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Thursday, 13 February 2014
Page: 357

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Mr CONROY (Charlton) (11:19): I will return to the substance of my speech and to the point I was making which was Dr Henry's testimony at Senate estimates. I will repeat the key quote which was:

In the first six months of 2009, in the immediate aftermath of the shock waves occasioned by the collapse of Lehman Brothers, the Australian mining industry shed 15.2 per cent of its employees. Had every industry in Australia behaved in the same way, our unemployment rate would have increased from 4.6 per cent to 19 per cent in six months. Mining investment collapsed; mining output collapsed. So the Australian mining industry had quite a deep recession while the Australian economy did not have a recession. Suggestions that the Australian mining industry saved the Australian economy from recession are curious, to say the least.

That was the testimony of Dr Henry in 2010. It provides a direct rebuttal to any claim that the mining industry or the Chinese stimulus package saved Australia during the GFC. It was the combined efforts of the Reserve Bank's monetary easing and very direct action from the last Labor government in terms of its stimulus package. This stimulus package covered both payments to low- and middle-income Australians to provide immediate stimulus and over $28 billion in direct government investment in schools, housing, energy efficiency, community infrastructure and roads, and support to small business. This was vital because it provided a two-stage stimulation process. It ensured that we avoided the recession and it was incredibly important. This vital investment meant that we saved 200,000 jobs during the GFC.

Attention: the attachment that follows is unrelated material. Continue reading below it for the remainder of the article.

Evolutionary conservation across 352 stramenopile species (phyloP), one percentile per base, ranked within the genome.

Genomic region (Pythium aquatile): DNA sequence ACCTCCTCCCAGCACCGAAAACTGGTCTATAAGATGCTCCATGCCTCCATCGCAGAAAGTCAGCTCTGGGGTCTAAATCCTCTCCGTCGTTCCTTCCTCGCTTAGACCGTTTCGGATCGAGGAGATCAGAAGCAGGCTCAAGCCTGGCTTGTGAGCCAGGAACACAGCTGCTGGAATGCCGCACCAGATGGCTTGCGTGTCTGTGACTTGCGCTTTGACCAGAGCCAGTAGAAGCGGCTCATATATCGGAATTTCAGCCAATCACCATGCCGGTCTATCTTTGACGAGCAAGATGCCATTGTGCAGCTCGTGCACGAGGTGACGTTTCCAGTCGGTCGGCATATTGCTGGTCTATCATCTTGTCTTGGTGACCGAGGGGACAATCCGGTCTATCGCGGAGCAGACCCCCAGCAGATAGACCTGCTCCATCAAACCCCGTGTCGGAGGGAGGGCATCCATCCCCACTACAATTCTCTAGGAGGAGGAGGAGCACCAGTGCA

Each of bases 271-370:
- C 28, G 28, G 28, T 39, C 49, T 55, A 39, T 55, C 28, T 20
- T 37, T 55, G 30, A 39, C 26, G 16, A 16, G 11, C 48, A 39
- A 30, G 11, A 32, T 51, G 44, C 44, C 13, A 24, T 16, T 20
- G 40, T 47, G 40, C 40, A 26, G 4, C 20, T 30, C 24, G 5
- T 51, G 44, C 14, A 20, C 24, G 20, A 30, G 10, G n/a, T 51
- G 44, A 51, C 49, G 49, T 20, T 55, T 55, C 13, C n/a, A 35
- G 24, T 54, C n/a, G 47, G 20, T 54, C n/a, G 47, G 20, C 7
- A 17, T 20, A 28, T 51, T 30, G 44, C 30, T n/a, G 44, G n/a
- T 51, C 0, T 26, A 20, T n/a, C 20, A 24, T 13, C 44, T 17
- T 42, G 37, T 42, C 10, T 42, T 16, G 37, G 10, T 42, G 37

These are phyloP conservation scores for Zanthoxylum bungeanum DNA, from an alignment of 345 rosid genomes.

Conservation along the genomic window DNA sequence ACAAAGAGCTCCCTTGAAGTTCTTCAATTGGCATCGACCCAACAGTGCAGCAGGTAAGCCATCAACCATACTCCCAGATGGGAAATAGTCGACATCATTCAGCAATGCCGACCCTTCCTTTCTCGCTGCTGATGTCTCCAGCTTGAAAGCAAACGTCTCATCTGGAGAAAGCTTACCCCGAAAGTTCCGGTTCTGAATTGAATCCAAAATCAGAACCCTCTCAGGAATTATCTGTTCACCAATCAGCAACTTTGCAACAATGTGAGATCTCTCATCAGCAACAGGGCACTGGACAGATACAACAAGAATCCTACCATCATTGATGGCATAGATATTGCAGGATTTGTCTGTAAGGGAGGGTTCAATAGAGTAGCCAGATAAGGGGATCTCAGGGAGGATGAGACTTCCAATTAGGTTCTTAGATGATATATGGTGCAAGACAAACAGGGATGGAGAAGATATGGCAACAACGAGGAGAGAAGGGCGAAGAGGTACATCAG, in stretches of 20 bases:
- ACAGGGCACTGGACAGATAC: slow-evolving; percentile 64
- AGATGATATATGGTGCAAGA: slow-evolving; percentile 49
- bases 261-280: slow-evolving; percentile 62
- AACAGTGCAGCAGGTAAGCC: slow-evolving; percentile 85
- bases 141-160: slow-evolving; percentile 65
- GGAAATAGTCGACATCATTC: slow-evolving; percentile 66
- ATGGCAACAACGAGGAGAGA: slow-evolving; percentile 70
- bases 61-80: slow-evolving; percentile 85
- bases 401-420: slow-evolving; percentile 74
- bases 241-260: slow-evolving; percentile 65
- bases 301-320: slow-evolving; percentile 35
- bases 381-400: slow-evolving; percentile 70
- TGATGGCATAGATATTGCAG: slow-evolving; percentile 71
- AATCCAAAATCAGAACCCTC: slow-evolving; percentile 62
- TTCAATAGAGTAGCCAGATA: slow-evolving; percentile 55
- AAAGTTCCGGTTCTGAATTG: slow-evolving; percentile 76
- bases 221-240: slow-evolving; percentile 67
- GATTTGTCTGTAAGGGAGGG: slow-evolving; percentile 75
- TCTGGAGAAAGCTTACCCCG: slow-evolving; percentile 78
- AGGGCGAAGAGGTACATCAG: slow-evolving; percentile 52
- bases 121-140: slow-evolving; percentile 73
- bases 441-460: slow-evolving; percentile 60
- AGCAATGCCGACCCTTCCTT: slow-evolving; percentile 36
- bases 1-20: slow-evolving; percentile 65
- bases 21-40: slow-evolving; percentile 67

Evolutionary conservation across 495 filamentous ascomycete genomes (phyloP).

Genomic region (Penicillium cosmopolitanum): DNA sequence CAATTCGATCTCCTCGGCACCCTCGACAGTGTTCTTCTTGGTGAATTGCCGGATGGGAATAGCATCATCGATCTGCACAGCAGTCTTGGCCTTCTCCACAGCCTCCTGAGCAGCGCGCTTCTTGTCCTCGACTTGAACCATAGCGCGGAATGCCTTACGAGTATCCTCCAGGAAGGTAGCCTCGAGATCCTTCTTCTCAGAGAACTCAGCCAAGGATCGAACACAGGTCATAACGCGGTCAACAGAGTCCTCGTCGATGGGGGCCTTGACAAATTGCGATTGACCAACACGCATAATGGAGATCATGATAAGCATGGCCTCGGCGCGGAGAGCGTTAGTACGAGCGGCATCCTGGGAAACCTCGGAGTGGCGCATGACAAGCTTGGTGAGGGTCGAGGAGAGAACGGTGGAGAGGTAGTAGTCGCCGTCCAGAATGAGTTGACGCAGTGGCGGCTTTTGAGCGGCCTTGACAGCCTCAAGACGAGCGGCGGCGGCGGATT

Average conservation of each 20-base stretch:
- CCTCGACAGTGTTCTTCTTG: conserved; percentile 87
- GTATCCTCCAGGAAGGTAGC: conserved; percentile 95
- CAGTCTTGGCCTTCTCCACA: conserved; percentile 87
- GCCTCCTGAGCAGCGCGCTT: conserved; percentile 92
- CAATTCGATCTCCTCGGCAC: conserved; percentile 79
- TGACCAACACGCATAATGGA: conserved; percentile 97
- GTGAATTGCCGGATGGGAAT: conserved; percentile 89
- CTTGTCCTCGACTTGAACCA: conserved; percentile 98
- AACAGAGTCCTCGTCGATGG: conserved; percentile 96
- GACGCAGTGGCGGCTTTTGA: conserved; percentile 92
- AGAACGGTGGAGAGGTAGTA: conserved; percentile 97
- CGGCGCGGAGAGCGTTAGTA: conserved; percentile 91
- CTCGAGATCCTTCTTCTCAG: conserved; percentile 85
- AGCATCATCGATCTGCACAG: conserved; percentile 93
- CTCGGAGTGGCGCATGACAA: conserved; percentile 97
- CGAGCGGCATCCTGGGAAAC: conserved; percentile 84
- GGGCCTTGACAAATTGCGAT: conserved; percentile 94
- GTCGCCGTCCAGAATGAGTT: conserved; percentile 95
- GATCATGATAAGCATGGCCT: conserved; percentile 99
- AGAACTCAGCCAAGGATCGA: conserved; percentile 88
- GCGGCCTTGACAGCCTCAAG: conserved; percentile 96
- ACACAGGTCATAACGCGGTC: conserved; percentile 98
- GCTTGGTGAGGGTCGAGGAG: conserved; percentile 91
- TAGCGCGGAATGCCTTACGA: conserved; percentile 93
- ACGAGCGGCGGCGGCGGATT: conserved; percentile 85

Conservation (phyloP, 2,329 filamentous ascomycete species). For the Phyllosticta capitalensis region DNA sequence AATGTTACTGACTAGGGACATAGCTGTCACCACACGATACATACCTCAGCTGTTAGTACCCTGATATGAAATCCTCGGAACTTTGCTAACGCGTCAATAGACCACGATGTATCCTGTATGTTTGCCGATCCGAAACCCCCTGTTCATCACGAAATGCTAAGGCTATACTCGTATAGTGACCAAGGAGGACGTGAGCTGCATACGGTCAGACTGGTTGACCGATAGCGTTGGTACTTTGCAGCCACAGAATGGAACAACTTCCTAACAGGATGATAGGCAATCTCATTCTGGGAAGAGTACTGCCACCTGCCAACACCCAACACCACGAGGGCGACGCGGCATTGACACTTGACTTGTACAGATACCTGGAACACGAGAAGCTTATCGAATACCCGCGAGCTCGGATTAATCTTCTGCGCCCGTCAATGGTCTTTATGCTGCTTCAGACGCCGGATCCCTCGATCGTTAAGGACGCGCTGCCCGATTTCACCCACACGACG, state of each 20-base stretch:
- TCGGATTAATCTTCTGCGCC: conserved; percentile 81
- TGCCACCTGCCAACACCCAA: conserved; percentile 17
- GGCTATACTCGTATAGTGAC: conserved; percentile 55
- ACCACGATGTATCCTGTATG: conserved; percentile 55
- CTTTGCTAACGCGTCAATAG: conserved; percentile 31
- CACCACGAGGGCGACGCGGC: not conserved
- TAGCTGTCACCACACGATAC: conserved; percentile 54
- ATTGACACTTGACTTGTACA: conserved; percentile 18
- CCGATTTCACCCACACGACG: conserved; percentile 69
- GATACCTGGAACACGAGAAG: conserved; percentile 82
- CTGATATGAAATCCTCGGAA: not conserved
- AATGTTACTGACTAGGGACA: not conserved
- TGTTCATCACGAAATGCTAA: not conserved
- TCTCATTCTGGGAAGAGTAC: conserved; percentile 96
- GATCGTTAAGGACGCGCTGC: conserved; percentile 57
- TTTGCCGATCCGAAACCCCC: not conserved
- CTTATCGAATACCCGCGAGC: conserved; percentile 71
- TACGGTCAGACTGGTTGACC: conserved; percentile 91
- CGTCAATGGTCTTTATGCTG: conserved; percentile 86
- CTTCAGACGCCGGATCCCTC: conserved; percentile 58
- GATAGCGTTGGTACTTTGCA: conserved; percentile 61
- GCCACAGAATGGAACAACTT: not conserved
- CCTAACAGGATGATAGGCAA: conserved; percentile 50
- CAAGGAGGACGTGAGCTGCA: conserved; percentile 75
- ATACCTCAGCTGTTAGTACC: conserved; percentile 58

I will turn to some of the very worthy initiatives in the global financial crisis stimulus package. One I want to particularly draw attention to is the $5.6 billion social housing initiative. This was the largest commitment by any government in Australia to social housing and was a key component of the stimulus package. More than 19,000 new social housing dwellings are to be built under this initiative and around 80,000 dwellings have already benefited from repairs and maintenance.

This is incredibly important because social housing is an often neglected part of infrastructure in this country. Social housing should not just be for the most marginalised in this country. It should be for low-income workers who need access to cheaper and more affordable housing, as the private housing rental market can be quite expensive and, even at low interest rates, homeownership is often out of reach for many people. We cannot underestimate the importance of social housing. This was a vital part of Labor's economic stimulus package that saved Australia during the GFC and, most importantly, avoided the scourge of mass unemployment. I listened to the comments of the member for Hotham who talked about the cancer of youth unemployment and said it is a scourge in Europe. It is important to note that we avoided this in Australia and I am proud of Labor's contribution.